Pan tröstet Psyche (1892)

Pan tröstet Psyche, 1892 - by Ernst and Gustav Klimt

Pan tröstet Psyche, 1892 – by Ernst and Gustav Klimt

In the story of Eros and Psyche, it was Pan who comforted Psyche as she was about to kill herself, after her cruel sisters tricked her into holding up a lamp to Eros as he was sleeping, to glimpse his divine presence, as he had forbade her to do. This was right after Eros left her, disappointed with with her lack of trust. She attempted to hurl herself from a river bank, or cliff of sorts, to the water below, and she was stopped and calmed by Pan, who offered her the following advice.

From Apuleius, The Golden Ass 4. 28 – 6. 24 (Roman novel C2nd A.D.)

The rustic god Pan chanced to be sitting at that moment on the brow of the stream, holding the mountain deity Echo in his arms, and teaching her to repeat after him all kinds of songs. Close by the bank nanny-goats were sporting as they grazed and cropped the river-foliage here and there. The goat-shaped god was well aware of the calamity that had befallen Psyche. He called her gently to him, lovesick and weary as she was, and soothed her with these consoling words.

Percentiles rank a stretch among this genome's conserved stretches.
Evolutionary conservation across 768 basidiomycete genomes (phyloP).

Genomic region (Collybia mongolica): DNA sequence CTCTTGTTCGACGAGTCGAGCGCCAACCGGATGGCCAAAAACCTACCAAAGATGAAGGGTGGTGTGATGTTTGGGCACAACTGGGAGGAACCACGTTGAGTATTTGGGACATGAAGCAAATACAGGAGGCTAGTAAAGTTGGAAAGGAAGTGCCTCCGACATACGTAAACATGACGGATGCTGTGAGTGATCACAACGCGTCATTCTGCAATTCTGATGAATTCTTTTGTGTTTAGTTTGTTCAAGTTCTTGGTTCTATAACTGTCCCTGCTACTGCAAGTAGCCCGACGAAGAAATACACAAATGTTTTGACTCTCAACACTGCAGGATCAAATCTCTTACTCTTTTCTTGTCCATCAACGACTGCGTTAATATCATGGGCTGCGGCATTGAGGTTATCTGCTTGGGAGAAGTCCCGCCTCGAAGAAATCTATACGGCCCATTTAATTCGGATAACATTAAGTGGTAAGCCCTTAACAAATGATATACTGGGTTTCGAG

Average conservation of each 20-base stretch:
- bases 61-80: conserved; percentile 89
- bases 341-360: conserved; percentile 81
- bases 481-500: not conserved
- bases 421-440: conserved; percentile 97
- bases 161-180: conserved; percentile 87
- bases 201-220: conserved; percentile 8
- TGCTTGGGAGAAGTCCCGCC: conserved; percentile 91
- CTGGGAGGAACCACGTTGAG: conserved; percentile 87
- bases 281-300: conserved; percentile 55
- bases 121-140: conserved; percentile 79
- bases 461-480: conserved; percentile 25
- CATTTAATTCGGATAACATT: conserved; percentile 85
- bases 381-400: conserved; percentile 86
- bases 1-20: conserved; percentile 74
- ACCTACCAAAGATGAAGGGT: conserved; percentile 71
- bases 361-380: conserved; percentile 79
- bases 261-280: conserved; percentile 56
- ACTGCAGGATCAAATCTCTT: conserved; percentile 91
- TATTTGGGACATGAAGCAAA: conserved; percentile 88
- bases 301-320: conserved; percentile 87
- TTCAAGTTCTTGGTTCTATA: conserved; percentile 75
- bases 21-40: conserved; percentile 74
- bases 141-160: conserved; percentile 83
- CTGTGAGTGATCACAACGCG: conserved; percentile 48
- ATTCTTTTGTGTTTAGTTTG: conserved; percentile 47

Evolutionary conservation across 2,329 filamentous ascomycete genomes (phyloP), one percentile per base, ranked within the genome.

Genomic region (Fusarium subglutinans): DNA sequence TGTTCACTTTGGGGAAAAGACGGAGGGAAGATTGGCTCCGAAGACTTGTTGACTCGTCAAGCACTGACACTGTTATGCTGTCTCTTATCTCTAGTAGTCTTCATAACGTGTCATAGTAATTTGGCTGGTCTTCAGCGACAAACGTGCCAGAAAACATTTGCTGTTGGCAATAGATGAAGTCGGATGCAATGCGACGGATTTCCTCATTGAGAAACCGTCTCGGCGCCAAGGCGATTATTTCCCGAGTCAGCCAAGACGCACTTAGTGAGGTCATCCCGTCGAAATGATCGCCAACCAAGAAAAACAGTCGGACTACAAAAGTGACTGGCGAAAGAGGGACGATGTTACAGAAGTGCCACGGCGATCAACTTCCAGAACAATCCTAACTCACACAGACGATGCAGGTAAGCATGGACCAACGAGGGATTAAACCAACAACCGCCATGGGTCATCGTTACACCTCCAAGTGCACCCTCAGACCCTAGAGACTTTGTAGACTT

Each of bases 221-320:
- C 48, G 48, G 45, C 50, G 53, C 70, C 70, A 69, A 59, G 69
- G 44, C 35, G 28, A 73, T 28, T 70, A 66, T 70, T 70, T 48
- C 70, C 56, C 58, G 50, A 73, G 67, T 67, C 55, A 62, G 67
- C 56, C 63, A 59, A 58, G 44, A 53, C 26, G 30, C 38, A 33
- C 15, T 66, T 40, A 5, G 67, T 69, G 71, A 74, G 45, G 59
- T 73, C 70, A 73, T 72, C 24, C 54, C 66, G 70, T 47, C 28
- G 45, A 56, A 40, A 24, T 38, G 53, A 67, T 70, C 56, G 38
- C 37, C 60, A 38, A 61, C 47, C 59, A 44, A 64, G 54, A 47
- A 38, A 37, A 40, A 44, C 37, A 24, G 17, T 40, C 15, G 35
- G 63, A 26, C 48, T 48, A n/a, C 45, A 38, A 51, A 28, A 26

“O fair maid, I am a rustic and rude herdsman, howbeit, an ancient god, and an expert in many things; for as far as I can learn by conjecture, which, according as wise men do term, is called divination, I perceive by your uncertain gait, your pale hue, your sobbing sighs, and your watery eyes, that you are greatly in love. Wherefore hearken to me, and go not about to slay yourself, nor weep not at all, but rather adore and worship the great God Cupid, and win him unto you by your gentle promise of service.” When the God of Shepherds had spoken these words, she gave no answer but made reverence unto him, as to the god he was, and so departed.

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